Digital Science Hackbreaks: The SureChem Mobile App
Scientific Literature Survey using Machine Vision
Earlier this year, a group of Digital Science engineers decamped to a holiday home in Norfolk for three days of intensive hacking. This blog posting is about one of the applications developed at the Hackbreak: SureChem Mobile, a smartphone application to help chemists learn more about chemical compounds in printed matter. To recognize the compounds in photographs taken on the smartphone, we used a combination of Keymodule’s CLiDE machine vision tool plus several custom image pre-processing steps.
Here’s a video of the prototype SureChem mobile application in action. This first version links out to widely used, general purpose chemistry databases. In a future version we’ll be adding support for the more specialized data available in SureChem patent documents:
The aim of the application is to provide a new workflow for scientific survey:
- Use a mobile phone camera to take a photograph of a chemical structure
- Upload the picture to the SureChem server for image processing and analysis
- After successful recognition, retrieve resulting data from the server, including the Molfile and SMILES representation of the chemical structure, and chemical meta-data such as a generated name.
- Query external chemistry resources to learn more, such as detailed chemical information from ChemSpider and Journal articles from the Royal Society of Chemistry that refer to the compound
The idea is to make it easier for a researcher to learn more about a compound after seeing it in a publication.
The prototype mobile application was created over three days (and nights) in the holiday home shown below, by team J – that is, Jan Wedekind (expert in all things image processing), Jim Siddle (SureChem back end guru), and Jose Airosa (SureChem API master).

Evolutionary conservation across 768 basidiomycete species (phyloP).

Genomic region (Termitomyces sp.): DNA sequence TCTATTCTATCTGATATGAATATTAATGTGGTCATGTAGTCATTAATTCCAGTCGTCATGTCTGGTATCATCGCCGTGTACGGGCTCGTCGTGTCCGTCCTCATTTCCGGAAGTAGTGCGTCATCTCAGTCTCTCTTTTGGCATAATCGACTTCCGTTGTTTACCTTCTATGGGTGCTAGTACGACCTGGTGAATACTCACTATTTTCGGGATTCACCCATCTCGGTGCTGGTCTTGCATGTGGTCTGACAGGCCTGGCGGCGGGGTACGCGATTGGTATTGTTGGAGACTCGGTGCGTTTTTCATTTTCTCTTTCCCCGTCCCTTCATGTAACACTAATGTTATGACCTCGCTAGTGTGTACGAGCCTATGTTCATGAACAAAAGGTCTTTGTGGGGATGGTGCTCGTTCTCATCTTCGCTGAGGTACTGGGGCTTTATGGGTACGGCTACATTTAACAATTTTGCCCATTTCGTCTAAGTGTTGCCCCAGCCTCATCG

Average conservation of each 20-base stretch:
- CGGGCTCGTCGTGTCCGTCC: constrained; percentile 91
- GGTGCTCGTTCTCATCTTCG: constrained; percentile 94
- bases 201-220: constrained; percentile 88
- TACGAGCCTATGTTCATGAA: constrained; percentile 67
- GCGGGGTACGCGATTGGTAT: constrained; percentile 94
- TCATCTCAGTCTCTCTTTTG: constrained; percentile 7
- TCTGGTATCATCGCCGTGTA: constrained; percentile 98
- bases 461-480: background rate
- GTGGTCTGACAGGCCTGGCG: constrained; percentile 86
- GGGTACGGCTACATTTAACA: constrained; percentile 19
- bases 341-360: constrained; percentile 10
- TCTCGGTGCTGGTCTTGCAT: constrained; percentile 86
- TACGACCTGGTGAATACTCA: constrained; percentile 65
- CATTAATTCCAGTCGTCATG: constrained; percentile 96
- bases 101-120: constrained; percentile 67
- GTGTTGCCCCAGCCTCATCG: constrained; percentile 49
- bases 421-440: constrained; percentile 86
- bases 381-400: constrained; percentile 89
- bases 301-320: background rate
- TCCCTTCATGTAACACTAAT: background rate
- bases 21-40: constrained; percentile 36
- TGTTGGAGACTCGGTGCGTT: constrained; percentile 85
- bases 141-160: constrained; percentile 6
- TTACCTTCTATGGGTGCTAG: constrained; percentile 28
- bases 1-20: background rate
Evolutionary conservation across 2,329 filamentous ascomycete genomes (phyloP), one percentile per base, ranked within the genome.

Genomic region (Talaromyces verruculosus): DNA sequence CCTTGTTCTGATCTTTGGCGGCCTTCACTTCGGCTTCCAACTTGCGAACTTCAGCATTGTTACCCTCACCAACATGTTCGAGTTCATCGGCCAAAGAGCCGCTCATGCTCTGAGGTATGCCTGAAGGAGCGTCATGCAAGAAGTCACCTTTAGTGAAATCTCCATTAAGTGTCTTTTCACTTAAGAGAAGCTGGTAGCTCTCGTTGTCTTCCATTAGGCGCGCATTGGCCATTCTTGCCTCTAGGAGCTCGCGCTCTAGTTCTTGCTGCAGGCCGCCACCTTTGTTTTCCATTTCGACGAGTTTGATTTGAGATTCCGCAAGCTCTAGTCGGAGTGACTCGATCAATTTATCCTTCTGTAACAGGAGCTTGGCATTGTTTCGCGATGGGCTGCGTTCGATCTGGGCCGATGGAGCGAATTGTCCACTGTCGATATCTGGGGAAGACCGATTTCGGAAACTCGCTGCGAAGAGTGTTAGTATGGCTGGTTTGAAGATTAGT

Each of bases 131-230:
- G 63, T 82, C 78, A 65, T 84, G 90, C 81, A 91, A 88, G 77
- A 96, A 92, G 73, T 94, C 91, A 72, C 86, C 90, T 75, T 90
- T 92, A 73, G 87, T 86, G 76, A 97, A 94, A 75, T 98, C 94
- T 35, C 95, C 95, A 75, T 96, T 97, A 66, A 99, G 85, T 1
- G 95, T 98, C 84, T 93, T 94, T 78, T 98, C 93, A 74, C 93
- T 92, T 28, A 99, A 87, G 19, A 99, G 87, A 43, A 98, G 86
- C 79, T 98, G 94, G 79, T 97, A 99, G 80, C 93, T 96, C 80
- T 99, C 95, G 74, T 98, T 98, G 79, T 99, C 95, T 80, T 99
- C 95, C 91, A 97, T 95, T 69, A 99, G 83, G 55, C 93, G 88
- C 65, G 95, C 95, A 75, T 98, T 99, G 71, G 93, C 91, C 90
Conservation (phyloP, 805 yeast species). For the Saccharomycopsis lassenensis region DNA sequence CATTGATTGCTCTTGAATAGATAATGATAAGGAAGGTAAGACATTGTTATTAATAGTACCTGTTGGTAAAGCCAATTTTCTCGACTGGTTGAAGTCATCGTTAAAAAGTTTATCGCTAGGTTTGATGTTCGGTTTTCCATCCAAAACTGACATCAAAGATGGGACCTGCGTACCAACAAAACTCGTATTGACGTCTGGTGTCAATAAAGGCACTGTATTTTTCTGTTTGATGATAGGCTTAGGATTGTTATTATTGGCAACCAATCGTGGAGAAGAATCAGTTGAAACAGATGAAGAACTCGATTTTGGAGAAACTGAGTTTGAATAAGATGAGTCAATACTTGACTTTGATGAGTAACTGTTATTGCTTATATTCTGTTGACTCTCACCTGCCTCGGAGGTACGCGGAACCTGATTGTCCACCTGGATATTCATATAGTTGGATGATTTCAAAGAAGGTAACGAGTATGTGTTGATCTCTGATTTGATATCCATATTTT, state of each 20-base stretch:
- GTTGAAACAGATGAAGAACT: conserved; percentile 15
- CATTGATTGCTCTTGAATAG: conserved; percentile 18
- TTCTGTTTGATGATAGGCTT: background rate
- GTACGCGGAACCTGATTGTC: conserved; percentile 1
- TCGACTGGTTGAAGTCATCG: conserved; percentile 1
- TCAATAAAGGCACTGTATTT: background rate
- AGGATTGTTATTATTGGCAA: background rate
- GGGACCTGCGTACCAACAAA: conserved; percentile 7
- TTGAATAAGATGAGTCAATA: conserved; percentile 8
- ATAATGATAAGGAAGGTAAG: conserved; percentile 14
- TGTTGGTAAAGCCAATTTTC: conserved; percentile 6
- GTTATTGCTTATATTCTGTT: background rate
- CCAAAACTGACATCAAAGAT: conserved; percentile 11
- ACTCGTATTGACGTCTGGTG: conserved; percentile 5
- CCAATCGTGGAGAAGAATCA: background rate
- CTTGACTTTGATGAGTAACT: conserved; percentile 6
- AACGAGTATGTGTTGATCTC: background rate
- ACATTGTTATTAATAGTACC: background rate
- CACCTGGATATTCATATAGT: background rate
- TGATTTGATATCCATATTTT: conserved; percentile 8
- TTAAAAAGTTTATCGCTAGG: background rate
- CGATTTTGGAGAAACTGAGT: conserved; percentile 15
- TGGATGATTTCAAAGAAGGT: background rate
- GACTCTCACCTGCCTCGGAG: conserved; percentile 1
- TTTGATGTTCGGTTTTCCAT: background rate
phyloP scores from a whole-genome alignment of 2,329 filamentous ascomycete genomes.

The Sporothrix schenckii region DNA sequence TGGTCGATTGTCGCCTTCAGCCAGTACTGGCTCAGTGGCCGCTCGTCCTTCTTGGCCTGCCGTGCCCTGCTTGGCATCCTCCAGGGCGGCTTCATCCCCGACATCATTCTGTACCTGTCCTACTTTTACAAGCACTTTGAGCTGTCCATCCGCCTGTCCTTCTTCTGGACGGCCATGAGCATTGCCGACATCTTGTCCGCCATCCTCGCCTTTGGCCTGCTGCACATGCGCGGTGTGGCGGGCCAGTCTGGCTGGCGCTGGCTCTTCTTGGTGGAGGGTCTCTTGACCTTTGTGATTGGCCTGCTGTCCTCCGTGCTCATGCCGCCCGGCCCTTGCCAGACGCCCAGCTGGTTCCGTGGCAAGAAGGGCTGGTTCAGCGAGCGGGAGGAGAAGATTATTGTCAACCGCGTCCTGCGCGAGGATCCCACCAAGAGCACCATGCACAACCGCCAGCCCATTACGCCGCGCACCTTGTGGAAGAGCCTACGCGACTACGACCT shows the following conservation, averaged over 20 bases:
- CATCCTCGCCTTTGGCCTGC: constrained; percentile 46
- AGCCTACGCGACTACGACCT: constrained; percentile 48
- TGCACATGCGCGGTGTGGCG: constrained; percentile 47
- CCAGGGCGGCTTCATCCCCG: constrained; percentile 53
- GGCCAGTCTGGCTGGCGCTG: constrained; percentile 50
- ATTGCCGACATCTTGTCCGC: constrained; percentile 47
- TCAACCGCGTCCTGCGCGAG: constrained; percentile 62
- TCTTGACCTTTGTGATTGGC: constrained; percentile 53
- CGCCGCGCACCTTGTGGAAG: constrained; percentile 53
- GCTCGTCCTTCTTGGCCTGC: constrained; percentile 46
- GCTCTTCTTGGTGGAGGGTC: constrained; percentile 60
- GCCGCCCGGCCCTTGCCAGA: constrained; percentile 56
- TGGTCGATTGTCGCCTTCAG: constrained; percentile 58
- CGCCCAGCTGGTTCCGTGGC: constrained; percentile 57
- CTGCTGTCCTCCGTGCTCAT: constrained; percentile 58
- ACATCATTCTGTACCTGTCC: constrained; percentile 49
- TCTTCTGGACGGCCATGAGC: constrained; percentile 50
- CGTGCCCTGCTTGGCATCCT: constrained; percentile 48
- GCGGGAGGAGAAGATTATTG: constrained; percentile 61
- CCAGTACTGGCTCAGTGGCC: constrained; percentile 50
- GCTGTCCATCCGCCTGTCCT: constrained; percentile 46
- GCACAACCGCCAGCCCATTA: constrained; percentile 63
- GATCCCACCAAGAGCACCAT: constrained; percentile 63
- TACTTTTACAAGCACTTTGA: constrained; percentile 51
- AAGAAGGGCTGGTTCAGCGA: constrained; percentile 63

We used the PhoneGap toolkit to develop the mobile app, and a Sinatra server application was used to receive the queries and return the results via a RESTful API. Incoming images were preprocessed using the HornetsEye Ruby library and conversion of the chemical image to a searchable chemical structure was performed using Keymodule’s CLiDE. Chemical meta-data was generated using the ChemAxon JChemBase toolkit.
Below, we’ve included a series of images that together describe the preprocessing algorithm that identifies and isolates a chemical compound in an image. This algorithm is applied to images before they are passed to CLiDE for chemical recognition.
|The initial image. An enlarged version of the area marked by the red rectangle is shown in the top-right corner of the image.|
|A dilated version of the input image. This is used as an estimate of the local background brightness.|
|The difference of the (greyscale) input image and the dilated image serves as a basis for thresholding.|
|Otsu’s method is used to reduce the data to a binary image.|
|The input image is dilated and the connected components are identified.|
|A weighted histogram is used to find a large component close to the centre of the image.|
|The selected component of the dilated binary image and the initial binary image are used to extract the graphical representation of the chemical structure.|
|The result is ready to be processed with optical structure recognition software.|
Here’s a larger version of the input photograph, side-by-side with the image we pass for chemical recognition.
That’s all for now, but keep an eye out for future articles where we’ll describe other experiments and prototypes from Digital Science hackbreaks.